“Since ASHA published its seminal collaboration model in 1990, clinicians are now middle-age and older SLPs have retired. School office leadership has turned over, another executive director is in place, and countless presidents and directors have come and gone. And still no action on bringing collaboration into graduate programs of America’s academic programs.” (Prior post)

22. The ASHA Curriculum Process In Summary-d

3. Accreditation Component

The Council on Academic Accreditation in Audiology and Speech-Language Pathology (CAA) of the American Speech-Language-Hearing Association establishes and revises the professional curriculum for undergraduate and graduate education at accredited U. S. colleges and universities. The curriculum contains “a core set of knowledge and skills” for “independent professional practice.” (Bylaws) Members “…promote the acquisition of new knowledge and skills for those within the discipline.” “Collaborating with all stakeholders for continuous quality improvement…” is an aim. The Council schedules meetings. “CAA has authority to determine how its members and committees are selected…” in its relationship with ASHA. “The CAA was established by ASHA and is authorized to function autonomously in setting and implementing standards and awarding accreditation.” Membership surveys have been conducted.

Along with member suggestions, the Scope of Practice Document is the input to the curriculum process. The output of the CAA curriculum process are lists of “standards.”

2014 Roster

The Council is composed of 26 members. There are 11 college faculty members; 5 clinical practitioners; one public member. There are four Ex Officios and BOD Liasons and five National Office Staff. There are several key members.

CAA Chair
CAA Vice-Chair for Speech-Language Pathology

CAA Vice-Chair for Audiology

Ex Officios and BOD Liasons

ASHA Director of Accreditation

ASHA Vice President for Academic Affairs in Audiology
(Board of Directors Liaison)

ASHA Vice President for Academic Affairs in Speech-Language Pathology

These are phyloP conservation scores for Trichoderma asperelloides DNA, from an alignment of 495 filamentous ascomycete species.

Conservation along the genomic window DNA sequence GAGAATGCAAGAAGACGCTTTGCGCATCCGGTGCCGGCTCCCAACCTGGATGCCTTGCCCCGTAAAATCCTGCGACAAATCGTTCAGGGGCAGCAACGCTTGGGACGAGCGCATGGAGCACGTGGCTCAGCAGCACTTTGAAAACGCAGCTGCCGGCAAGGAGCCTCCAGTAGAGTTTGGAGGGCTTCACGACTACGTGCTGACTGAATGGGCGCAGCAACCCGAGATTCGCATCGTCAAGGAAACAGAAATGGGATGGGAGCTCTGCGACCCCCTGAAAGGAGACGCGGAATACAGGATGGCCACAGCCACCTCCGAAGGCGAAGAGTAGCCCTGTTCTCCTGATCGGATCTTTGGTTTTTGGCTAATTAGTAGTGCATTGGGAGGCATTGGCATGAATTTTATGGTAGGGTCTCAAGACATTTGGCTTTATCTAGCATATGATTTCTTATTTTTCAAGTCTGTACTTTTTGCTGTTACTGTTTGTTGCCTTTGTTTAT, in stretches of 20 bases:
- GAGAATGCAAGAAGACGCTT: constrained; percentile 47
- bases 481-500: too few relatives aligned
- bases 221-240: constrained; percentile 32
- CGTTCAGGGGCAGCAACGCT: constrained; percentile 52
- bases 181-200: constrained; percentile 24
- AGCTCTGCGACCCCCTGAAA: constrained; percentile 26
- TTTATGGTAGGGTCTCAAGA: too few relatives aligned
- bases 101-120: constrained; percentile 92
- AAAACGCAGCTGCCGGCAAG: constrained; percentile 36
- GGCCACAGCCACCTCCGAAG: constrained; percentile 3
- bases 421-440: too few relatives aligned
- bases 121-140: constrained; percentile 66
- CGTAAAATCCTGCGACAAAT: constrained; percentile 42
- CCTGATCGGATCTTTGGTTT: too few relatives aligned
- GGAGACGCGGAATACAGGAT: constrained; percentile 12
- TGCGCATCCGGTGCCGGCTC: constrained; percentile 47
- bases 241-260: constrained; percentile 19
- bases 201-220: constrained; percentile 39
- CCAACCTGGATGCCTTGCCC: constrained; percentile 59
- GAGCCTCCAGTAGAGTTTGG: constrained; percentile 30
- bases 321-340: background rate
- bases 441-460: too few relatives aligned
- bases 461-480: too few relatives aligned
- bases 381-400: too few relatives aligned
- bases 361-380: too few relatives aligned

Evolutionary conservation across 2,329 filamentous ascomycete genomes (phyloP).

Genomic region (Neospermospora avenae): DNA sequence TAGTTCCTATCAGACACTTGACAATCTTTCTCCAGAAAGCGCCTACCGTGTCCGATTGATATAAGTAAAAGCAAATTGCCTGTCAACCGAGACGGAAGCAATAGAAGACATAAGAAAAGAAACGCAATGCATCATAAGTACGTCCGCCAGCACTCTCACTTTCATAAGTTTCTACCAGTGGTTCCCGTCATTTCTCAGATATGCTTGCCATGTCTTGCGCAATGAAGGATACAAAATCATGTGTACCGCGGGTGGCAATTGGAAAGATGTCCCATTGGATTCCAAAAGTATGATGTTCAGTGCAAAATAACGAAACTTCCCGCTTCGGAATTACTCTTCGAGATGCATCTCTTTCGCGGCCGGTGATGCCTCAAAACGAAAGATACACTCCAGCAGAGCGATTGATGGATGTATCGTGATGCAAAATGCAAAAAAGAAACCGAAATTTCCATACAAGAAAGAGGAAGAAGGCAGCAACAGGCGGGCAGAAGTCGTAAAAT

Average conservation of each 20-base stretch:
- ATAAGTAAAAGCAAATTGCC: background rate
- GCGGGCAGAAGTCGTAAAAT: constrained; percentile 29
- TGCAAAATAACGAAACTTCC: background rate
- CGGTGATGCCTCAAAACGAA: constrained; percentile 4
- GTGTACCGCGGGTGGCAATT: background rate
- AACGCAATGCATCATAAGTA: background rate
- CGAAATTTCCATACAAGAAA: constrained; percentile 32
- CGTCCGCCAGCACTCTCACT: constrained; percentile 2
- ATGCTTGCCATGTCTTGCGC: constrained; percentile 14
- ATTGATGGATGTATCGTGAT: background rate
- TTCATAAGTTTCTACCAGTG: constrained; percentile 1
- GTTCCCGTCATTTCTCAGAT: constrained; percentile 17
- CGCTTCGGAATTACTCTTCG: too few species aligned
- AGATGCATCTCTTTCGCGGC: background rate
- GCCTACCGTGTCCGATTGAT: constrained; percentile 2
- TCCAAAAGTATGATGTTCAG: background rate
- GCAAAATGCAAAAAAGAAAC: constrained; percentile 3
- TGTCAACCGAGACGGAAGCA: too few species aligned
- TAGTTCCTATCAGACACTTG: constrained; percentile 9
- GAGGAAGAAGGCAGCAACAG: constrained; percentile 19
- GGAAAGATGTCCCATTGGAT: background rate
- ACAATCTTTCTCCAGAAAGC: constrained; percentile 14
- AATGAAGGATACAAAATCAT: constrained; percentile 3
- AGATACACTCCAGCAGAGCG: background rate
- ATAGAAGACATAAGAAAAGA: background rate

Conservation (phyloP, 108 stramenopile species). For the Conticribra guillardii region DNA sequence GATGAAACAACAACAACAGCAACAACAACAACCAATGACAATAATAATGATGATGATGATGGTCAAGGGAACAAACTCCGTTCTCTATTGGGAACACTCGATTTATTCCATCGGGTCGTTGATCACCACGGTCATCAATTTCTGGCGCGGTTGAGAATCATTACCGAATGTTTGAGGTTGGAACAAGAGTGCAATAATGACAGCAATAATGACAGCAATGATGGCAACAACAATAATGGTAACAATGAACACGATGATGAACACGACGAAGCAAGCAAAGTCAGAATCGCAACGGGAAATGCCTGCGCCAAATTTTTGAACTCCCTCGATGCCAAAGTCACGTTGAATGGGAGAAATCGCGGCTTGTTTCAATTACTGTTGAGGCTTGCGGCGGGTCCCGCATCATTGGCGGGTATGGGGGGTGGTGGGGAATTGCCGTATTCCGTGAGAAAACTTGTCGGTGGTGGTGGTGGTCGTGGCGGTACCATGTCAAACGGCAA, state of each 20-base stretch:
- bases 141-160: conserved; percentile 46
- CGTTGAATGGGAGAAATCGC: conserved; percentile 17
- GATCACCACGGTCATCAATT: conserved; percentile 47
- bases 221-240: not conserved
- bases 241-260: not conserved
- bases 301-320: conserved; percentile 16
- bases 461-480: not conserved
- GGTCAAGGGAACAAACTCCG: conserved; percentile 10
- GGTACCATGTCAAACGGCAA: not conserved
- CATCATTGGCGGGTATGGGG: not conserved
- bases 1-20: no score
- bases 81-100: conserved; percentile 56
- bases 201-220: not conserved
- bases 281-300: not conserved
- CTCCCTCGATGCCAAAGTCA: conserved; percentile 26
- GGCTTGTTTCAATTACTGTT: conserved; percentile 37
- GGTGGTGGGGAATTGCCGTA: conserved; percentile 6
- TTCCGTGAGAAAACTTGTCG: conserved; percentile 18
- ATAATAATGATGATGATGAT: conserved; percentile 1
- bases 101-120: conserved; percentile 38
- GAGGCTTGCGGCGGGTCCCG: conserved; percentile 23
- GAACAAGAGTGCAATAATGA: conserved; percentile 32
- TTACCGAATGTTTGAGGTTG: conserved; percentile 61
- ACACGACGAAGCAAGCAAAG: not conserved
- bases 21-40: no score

(Board of Directors Liaison)
ASHA Executive Director

National Office Staff

ASHA Associate Director for Accreditation Services

ASHA Accreditation Program Coordinator

ASHA Associate Director of Accreditation for Policy and Education

ASHA Associate Director of Accreditation for Research and Quality Management 

ASHA Manager of Accreditation Systems

21. The ASHA Curriculum Process In Summary-c

2. Administrative Component

With accreditation activities, affiliations, fiduciary obligations, legal requirements and commitment to public disclosure, there must be accountability system to keep ASHA curriculum standards current. Yes, the Board of Directors, according to the bylaws, is responsible. It must ensure new knowledge and clinical applications are represented in modern college programs.

1. ASHA Board of Directors is broadly responsible for the ASHA curriculum for school practice. The Scope of Practice Document represents the output of public relations component. It is directly supervised and endorsed by the Board of Directors.

2. ASHA President is generally responsible for curriculum: “President, who shall serve as Chair of the Board of Directors and coordinate the functions of the Board of Directors.” (Bylaws)

3. Vice President for Speech-Language Practice: “…servicing as the Board liaison and facilitating Association activities designed to promote and enhance professional practices and service delivery in speech-language pathology.”

4. Vice President for Standards and Ethics in Speech-Language Pathology: “Initiating appropriate actions to ensure high-quality, culturally competent service delivery by speech-language pathologists.”

5. Vice President for Academic Affairs in Speech-Language Pathology: “Initiating appropriate recommendations for actions to advance undergraduate and graduate education in speech-language pathology;”

6. Chief Executive Officer: “The Chief Executive Officer shall supervise and have general charge of all operating functions and activities of the Association and shall be charged with carrying out the policies, programs, orders, and resolutions of the Board of Directors.”

20. The ASHA Curriculum Process In Summary-b

We return to the question posed in an earlier post:

How are school curriculum trends identified, studied, described as course topics, and approved for implementation at the 300 or so national academic centers?

Our analysis settles on how an ASHA bifurcation makes curriculum processing almost impossible.